I had lived on two farms by the age of 12. My dad made $100 a week. We paid no rent, the utility bills were small, and we grew much of our food. We went into town mainly to buy what we needed in the grocery store, send letters at the post office, and check out books at the library. If we needed clothes and “luxuries,” we drove to Warsaw, or Wabash, or Fort Wayne. We often went to Fort Wayne for glasses and usually stopped off to eat at an Azar’s Big Boy Restaurant. It was fast food; but since we could go inside, it was like a regular restaurant to me.
Even back then, I knew I wasn’t going to live the rest of my life on the farm. I was interested in science fiction and the future. I imagined and then drew what I called a stack farm back around 1966. It was over 40 stories tall and let sunlight in to shine on the crops. Hydroponics could be used, and nutrients plus water would be pumped past the roots in the walls to help the plants grow. A 100 story-tall stack farm might be located on an acre of land and produce like a 19,800 acre farm.
By and large, farmers are the forgotten Americans. When you consider the rate of inflation and the farm prices plus the expenses of farming, many farmers made out better a century ago than they do today. FDR tried to “help” farmers by having them kill livestock, dump milk, smash eggs, and plow under crops to jack up the prices. My grandparents hated Roosevelt for that because people were starving in America, and perfectly good food was being destroyed. But it is still done today. Trucks loaded with oranges will be dumped in an orchard, and the fruit will be allowed to rot instead of turning the oranges into juice and fertilizer for the orchard. Irradiation of fruits, vegetables, and meats could extend their shelf-life.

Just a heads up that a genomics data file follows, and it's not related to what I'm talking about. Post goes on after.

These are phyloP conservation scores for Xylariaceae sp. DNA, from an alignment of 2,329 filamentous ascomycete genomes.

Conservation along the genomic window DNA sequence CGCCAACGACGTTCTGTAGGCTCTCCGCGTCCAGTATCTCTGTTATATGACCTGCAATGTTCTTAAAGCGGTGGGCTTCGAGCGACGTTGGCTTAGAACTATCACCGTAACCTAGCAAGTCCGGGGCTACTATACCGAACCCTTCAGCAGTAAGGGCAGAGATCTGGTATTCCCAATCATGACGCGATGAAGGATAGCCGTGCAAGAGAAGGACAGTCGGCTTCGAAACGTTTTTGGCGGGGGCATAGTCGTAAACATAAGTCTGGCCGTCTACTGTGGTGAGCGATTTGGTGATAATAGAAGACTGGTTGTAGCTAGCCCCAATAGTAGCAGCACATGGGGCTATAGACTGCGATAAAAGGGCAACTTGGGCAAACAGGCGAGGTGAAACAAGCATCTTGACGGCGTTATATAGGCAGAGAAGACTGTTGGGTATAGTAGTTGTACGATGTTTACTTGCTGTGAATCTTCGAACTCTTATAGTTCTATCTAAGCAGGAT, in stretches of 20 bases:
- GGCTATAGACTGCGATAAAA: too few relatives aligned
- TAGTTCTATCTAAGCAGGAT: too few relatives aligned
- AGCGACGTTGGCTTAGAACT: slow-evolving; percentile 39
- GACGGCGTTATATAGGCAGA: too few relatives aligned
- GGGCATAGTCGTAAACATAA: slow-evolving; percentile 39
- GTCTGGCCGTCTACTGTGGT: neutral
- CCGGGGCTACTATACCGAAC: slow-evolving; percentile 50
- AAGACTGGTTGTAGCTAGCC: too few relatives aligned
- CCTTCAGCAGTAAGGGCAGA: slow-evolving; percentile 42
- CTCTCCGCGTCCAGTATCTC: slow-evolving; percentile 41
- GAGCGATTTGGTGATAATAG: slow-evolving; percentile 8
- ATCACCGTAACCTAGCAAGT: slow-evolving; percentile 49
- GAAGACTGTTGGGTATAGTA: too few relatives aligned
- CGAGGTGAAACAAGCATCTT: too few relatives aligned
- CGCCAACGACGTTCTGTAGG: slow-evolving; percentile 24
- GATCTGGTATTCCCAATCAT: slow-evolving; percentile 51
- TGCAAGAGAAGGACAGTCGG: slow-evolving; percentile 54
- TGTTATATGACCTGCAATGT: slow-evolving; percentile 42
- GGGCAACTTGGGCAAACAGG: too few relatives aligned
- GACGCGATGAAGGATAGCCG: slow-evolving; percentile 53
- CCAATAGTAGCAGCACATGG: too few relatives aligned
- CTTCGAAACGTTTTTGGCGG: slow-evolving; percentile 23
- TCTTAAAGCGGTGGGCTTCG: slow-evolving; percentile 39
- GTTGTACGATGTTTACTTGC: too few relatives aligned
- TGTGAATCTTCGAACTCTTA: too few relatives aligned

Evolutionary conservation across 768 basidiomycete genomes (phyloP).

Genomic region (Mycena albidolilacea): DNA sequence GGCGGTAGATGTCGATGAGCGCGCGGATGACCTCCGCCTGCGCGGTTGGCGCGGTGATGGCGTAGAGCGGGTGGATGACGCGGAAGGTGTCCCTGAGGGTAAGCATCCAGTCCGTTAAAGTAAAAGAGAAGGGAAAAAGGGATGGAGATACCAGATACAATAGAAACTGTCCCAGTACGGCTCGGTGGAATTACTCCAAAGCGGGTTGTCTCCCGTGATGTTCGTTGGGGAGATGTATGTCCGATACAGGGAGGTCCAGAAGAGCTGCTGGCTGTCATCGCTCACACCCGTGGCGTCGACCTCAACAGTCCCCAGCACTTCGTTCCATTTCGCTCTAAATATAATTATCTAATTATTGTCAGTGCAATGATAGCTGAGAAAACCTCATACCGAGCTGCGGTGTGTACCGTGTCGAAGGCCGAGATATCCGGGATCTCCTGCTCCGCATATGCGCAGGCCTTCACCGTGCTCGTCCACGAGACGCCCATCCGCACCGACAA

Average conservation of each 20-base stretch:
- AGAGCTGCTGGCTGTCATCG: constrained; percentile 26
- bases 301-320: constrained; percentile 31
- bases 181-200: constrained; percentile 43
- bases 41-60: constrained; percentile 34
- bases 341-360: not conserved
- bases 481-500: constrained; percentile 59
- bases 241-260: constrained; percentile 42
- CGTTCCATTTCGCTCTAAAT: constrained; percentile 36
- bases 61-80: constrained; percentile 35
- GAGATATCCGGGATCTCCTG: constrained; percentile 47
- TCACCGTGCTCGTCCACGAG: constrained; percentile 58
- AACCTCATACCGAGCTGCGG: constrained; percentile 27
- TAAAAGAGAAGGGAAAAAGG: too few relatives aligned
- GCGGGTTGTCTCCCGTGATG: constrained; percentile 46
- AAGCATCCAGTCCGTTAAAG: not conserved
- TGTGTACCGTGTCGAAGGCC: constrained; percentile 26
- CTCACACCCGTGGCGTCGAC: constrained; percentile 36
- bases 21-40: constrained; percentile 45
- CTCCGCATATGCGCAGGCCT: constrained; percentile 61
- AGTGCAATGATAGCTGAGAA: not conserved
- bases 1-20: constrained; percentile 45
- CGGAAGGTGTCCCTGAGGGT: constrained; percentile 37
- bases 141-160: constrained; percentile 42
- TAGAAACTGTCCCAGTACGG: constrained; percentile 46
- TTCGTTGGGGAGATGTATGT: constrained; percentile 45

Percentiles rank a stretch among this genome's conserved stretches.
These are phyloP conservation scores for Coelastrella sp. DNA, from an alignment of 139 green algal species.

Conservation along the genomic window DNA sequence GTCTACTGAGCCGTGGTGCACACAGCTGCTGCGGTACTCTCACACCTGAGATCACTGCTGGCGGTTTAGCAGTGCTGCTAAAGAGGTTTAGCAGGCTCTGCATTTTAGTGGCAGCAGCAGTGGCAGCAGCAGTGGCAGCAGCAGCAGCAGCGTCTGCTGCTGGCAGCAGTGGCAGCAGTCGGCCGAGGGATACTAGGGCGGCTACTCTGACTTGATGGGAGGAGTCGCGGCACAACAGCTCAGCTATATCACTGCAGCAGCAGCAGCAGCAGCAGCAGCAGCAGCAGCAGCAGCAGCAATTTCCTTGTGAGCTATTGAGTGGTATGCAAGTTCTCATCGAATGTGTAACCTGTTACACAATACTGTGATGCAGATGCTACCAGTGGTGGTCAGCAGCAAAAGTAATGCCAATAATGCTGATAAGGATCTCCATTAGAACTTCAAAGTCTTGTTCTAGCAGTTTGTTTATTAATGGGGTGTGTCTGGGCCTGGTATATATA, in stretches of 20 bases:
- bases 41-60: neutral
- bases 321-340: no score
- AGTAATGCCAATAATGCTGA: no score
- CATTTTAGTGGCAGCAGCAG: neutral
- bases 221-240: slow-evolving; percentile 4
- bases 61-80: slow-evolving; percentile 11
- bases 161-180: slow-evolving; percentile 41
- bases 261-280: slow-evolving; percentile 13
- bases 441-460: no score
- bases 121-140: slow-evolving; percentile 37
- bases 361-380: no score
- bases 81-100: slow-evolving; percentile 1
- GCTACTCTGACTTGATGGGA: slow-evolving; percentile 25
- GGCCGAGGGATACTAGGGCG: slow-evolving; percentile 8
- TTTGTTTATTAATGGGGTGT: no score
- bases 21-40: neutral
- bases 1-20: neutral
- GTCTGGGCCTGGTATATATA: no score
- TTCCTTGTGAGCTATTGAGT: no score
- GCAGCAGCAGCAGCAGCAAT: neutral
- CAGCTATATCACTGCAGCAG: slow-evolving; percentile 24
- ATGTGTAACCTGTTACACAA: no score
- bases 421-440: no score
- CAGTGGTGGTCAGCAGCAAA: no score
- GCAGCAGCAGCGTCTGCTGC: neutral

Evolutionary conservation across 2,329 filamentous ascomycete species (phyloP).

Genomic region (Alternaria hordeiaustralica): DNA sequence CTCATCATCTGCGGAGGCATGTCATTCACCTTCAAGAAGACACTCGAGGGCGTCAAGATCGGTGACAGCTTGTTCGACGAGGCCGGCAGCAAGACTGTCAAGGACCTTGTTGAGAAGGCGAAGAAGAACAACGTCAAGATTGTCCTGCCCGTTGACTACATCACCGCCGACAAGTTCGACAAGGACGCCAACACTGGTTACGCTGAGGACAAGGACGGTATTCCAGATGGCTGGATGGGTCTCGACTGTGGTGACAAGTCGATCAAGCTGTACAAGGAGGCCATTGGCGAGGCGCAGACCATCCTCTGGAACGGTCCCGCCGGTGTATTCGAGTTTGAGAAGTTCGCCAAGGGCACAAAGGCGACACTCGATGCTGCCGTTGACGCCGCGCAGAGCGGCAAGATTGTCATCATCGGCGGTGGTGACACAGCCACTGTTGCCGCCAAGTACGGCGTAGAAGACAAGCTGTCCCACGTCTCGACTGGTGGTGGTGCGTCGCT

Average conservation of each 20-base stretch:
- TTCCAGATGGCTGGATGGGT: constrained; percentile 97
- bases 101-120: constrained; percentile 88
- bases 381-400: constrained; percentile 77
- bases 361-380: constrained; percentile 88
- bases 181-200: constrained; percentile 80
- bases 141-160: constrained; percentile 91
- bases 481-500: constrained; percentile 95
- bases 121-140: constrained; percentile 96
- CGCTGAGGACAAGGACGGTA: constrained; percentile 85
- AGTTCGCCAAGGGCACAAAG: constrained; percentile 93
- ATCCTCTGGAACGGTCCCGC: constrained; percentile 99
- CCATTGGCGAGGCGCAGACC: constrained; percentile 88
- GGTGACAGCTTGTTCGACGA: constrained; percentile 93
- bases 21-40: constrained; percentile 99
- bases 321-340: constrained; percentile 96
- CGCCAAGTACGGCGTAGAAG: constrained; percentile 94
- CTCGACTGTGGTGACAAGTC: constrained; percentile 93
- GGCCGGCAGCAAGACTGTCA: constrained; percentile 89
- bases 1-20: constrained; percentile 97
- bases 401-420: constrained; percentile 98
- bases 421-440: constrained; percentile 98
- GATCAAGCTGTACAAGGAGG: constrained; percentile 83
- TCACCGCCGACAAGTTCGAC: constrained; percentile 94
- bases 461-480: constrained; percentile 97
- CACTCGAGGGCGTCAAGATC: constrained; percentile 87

There is a farm bill being stalled in Congress and the Senate. Food stamps are the big sticking point. Republicans want them to be dealt with separately to indicate how bad poverty is, and I’m sure Democrats want to unionize farms and not give corporate welfare payments to corporate farms and those who aren’t farmers, yet benefit from subsidies. I have a friend who has been farming most of his life, and he told me that the government should let farmers grow what they want and cut back on the subsidies. He is a third-generation farmer and will probably farm until he can’t climb aboard a tractor. He keeps in shape by hammering iron on the old anvil and selling things at crafts markets. He was probably at Gettysburg this year shoeing horses as a blacksmith. He mainly raises hogs and hopefully made enough to put his two daughters through college. (But I haven’t talked with him for years, and I don’t know the situation.)
If the farm bill isn’t passed, inflation could rise a bit because commodity prices may soar if there are no price caps. A gallon of milk may go for over $5; and with a hard winter that has been predicted, livestock will die (and the price of your fast-food hamburger may rise by over 20%.) With the government having farmers grow corn for ethanol production, foods that have corn and corn syrup in them have already been priced higher. And where there used to be wheat fields, corn fields have replaced them (which drives up the price of food made from wheat.) Yet most people forget that 10% or more of the liquid that goes into their gas tank was once grown by farmers. And if you consider that more energy is used to grow and process corn than what comes from corn, using it as fuel doesn’t make much sense.
If the government wants to help farmers, it could let them grow what they want to grow, raise what they want to raise, and process what they can process. There are at least two plants in the nation that turn animal carcasses into fuel oil that can be used in Diesel engines and other engines that use my plasma igniters. Farmers should process dead animals to produce fuel. Genetically altered plants and animals could help farmers produce more food. And instead of throwing away blemished fruit, they should process it into juice. And once the honey bee blight is ended, farmers could have fields of clover that could be “processed” into honey. Genetic modification over the millenniums transformed corn from a grass into what we eat today, so don’t put down genetic modification in all cases.
Protein diversification would allow farmers to raise fish in ponds and grow bacteria and yeast to transform plant material into food. Corporate farms will still produce more food than family farms. But if the Agriculture Department cared about family farms, it would help them with research programs and government contracting so that American farmers could be paid to help farmers around the world. Until food replicators are perfected to turn sticks and stones into something similar to food, we’ll need our farmers to be able to make a living as farmers instead of farming being the death of them.
Photo credit: iluvcocacola (Creative Commons)